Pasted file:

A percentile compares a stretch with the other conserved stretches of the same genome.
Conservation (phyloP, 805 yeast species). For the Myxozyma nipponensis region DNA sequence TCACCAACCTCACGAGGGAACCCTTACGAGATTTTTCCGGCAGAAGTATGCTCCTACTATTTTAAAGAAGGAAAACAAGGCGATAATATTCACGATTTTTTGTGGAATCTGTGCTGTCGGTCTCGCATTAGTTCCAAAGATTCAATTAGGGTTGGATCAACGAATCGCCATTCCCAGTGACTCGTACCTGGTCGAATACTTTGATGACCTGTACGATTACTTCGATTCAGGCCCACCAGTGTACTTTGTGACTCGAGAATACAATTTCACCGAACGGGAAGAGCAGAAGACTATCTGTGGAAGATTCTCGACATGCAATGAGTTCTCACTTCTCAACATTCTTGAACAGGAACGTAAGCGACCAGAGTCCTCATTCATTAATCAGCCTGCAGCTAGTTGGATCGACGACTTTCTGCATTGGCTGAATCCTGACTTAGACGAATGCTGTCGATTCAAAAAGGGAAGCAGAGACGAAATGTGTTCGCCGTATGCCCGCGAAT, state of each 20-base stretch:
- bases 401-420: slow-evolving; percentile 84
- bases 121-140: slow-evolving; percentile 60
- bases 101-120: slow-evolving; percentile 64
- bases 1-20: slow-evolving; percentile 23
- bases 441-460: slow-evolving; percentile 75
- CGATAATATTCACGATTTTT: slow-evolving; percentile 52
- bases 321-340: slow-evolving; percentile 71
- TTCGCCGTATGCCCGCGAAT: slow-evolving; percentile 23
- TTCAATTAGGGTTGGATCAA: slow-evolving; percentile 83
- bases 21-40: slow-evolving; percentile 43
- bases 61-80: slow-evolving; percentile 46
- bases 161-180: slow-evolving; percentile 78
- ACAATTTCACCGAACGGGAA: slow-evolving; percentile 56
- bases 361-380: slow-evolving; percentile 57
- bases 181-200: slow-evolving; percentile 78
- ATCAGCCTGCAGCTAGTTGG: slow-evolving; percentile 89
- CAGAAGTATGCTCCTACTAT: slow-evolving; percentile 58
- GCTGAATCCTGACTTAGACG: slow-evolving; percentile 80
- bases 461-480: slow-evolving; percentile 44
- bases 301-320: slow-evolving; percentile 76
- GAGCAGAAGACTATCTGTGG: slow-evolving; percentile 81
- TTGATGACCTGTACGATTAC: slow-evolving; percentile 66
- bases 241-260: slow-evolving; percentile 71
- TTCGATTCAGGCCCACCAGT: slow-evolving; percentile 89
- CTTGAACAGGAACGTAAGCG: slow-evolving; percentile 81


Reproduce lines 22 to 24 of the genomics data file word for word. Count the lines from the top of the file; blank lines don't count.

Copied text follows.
- bases 301-320: slow-evolving; percentile 76
- GAGCAGAAGACTATCTGTGG: slow-evolving; percentile 81
- TTGATGACCTGTACGATTAC: slow-evolving; percentile 66